Terrorist plot in Venezuela thwarted

Guaido (at mic) and Marrero (center). Photo: Venpress.
Guaidó (at mic) and Marrero (center). Photo: Venpress.

Yet another violent U.S. plot has been thwarted in Venezuela, starting on March 21 with the arrest of Roberto Marrero by Venezuelan authorities. Marrero is “chief of staff” of U.S.-backed imposter Juan Guaidó and was caught in his home with assault rifles, funds and cell phones with incriminating evidence of plans for terrorist attacks.

John Bolton and Mike Pompeo immediately jumped on Marrero’s arrest to issue new threats against President Nicolás Maduro, with Bolton warning, “the arrest will not go unanswered.”

But the Venezuelan government answered first, by revealing to the public the terrorist plans.

According to government investigators, Guaidó and Marrero are principal conspirators of the assaults that were to be carried out by some 60 terrorists recruited from El Salvador, Nicaragua and Guatemala. They have been training in Colombia for armed attacks. There the president Iván Duque is playing an aggressive role in supporting U.S. plans to overthrow President Nicolás Maduro.

Communications and Information Minister Jorge Rodríguez said Saturday on VTV television that 30 of the hired henchmen already infiltrated Venezuelan territory on February 23, the same day the U.S. tried to force so-called “humanitarian aid” into Venezuela through bridge crossings that border Colombia.

Although the two border crossings are now closed between Venezuela and Colombia, thousands of pathways called “trochas” cross between the two countries. Enormous amounts of contraband — gasoline and subsidized Venezuelan products — are passed through and sold in Colombia for profit.

It is through these sieve-like paths that paramilitary operatives and weapons have entered Venezuelan territory.

Rodríguez revealed details of the multi-faceted terrorist operation, mostly drawn from cell phones captured during Marrero’s arrest:

“…We received intelligence messages that unusual activities were being carried out in Guatemala, and Honduras, with the epicenter in El Salvador, where assassins linked to crime, narco-trafficking, the Maras (Salvadoran gangs) and to the Nicaraguan Contras, were hired.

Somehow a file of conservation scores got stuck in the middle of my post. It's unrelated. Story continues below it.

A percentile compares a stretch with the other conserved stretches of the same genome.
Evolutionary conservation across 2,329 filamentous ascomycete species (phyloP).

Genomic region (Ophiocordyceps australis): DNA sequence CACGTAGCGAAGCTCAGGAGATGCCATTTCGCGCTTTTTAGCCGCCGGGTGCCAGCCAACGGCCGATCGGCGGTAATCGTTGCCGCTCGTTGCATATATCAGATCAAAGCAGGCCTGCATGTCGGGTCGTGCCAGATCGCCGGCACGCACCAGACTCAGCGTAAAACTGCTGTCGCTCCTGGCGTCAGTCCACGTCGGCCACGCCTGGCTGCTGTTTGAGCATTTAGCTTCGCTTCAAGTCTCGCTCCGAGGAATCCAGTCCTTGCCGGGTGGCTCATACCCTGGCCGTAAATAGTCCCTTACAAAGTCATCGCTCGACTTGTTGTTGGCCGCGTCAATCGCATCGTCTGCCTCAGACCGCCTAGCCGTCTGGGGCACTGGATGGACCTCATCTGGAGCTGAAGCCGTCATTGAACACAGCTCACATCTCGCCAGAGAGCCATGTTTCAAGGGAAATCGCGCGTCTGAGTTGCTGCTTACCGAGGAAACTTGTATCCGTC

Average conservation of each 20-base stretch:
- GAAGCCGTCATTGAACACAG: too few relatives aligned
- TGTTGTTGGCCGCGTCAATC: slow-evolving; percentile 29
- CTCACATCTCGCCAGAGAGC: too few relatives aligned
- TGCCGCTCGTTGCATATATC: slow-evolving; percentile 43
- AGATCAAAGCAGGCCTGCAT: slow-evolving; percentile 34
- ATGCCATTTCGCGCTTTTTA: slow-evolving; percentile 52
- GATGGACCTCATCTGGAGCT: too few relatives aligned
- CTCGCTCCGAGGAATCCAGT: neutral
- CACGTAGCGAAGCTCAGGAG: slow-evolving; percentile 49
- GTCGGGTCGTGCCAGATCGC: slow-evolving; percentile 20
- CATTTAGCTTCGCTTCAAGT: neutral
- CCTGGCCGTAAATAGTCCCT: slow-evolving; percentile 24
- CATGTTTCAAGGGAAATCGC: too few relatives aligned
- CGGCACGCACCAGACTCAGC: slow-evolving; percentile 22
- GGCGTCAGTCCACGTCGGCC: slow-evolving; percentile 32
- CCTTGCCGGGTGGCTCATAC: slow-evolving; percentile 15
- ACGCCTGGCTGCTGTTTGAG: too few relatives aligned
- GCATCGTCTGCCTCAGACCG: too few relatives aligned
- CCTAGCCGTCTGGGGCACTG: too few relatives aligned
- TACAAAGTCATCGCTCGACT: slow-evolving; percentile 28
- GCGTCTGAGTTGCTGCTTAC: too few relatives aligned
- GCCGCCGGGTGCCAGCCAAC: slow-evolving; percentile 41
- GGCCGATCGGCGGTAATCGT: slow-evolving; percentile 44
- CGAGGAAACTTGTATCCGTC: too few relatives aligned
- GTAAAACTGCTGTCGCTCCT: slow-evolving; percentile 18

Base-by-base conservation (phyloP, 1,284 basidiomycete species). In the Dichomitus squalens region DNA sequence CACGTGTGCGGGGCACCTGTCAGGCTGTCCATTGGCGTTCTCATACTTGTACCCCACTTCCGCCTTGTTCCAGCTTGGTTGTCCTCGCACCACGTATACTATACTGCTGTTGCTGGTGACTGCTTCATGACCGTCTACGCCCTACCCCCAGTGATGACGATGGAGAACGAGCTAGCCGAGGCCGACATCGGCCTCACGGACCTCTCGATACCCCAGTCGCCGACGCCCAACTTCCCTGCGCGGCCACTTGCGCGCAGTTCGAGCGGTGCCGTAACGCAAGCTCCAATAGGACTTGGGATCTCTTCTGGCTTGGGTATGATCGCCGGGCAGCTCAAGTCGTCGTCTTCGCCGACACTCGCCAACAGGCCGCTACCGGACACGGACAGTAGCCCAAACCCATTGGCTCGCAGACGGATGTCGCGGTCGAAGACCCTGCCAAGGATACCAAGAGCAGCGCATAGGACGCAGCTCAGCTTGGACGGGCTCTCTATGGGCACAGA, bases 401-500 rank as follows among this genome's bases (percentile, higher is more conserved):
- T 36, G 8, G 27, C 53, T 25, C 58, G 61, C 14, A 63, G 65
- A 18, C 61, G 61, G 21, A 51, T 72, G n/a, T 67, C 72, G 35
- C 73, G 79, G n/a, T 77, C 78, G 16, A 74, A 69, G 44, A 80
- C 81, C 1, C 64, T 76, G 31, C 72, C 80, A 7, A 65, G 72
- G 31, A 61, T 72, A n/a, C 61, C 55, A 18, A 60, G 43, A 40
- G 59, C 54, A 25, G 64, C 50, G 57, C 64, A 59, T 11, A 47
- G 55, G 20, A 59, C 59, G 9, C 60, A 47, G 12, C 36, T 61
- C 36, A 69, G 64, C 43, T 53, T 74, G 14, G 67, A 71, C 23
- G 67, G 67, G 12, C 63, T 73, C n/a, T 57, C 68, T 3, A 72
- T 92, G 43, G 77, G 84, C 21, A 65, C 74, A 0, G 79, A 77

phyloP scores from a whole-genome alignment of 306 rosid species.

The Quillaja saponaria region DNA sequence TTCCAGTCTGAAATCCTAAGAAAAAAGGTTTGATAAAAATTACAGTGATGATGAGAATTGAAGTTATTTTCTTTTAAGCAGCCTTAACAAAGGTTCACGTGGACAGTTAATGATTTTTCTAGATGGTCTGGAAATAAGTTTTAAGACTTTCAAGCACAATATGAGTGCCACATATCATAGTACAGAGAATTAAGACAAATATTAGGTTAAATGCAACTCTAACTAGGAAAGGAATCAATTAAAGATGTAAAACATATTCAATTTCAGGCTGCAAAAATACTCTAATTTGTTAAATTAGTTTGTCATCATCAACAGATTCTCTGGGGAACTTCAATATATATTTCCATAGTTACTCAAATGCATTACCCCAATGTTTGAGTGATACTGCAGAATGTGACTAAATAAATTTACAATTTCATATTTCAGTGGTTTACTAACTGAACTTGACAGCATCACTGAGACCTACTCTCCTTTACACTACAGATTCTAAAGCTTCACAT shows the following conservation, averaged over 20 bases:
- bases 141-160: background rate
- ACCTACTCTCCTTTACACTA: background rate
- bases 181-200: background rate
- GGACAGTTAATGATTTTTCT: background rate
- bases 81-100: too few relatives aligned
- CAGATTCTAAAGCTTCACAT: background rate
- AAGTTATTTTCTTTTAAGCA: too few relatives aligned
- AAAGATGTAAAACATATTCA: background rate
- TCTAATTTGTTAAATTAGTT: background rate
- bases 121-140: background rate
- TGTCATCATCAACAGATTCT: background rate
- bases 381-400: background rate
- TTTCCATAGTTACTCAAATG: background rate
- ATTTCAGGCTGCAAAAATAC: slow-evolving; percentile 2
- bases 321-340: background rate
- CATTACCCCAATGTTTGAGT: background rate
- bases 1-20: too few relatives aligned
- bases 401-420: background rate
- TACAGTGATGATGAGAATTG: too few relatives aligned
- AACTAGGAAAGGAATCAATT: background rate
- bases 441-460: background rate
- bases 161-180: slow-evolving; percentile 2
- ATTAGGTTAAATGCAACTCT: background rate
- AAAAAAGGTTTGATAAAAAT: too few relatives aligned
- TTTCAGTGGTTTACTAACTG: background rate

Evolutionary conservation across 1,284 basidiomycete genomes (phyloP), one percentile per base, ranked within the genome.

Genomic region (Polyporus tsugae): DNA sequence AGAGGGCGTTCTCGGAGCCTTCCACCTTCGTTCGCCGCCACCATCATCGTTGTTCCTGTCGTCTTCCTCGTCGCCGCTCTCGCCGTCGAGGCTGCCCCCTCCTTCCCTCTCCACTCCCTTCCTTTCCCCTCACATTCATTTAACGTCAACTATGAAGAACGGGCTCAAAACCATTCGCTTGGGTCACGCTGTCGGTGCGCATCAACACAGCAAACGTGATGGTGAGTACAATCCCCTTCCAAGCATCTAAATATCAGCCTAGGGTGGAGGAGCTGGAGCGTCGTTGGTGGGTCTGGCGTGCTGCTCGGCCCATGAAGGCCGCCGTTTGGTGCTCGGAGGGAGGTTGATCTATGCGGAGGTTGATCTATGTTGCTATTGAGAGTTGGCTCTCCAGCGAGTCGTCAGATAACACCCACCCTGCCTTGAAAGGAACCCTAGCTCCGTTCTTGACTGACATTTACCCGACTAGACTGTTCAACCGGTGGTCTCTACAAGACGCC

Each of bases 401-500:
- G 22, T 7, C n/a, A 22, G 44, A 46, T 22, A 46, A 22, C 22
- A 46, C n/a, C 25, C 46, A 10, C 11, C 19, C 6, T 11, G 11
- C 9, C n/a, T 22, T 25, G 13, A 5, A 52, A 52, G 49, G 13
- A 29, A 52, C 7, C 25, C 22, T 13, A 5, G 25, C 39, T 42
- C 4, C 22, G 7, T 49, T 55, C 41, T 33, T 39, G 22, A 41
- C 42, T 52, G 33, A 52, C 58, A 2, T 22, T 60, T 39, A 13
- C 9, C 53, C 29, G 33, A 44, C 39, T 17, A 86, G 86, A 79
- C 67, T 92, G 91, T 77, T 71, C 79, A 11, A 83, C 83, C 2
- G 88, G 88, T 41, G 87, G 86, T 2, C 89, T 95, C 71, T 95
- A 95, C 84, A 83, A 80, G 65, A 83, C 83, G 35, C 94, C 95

“Remember in the 1980s and 1990s that Elliot Abrams had a very significant role in the Nicaraguan Contra war. He is now assigned to commit aggression against the Venezuelan homeland.”

Of the paramilitaries who infiltrated the country, Rodríguez said, “We are searching for them by land, by sea, by air, wherever they are. We will capture them because we have already identified some of them who entered Venezuelan territory.” Wilfrido Torres Gómez, the head of a Colombian paramilitary gang linked to the plots, Los Rastrojos, was arrested in Carabobo, Venezuela. President Maduro spoke to thousands outside Miraflores about Torres, “We have captured the head of Los Rastrojos …  and he is giving information and evidence of who hired him, and why they brought him to Venezuela.”

The plans included assassinations of social and political leaders of the Bolivarian Revolution, with lists of those targeted, new sabotage against the electrical system, the Metro subway, the bombing of cable cars, and finally an assassination attempt on President Maduro.

Guaidó, during a March 22 rally in Anzoátegui state, hinted at a coming attack against Maduro at Miraflores presidential palace: “Venezuelans do not beg for our rights. That is why soon we will go to Miraflores to rescue the office of all the Venezuelans … we have to organize because the dictator will not leave amiably.”

According to texts on confiscated cell phones, Guaidó’s “general staff” and co-conspirators are all from the Popular Will party (Voluntad Popular). They include VP’s leader, Leopoldo López, alias “Gavilán,” currently under house arrest, and Carlos Vecchio, Gauidó’s so-called ambassador to the U.S., who led the illegal March 18 takeover of Venezuelan government properties in Washington, D.C.

The Venezuelan government’s investigation shows that Banesco bank and Bank of America accepted funds intended for Guaidó into NGO accounts created by Colombia’s Duque. The funds that Guaidó and company hoped to have at hand was to be at least $1 billion, wealth stolen from Venezuelan assets.

With this enormous quantity of money, Marrero was able to promise the woman who was helping to contract the mercenaries in Colombia, “Roxana of Cúcuta,” that he would send her $500,000 to $700,000 dollars daily to pay them.

The U.S. reliance on paramilitaries inside Venezuela for internal attacks on leaders and government institutions fits into a likely scenario of indirect U.S. military action at this stage, rather than sending U.S. troops in.

But this latest plot emphasizes the urgent need for the anti-war forces inside the United States to intensify the movement in the streets to demand “Hands Off Venezuela!” Also essential are educational forums, teach-ins and alternative media coverage to break through the flood of Pentagon and corporate media lies.

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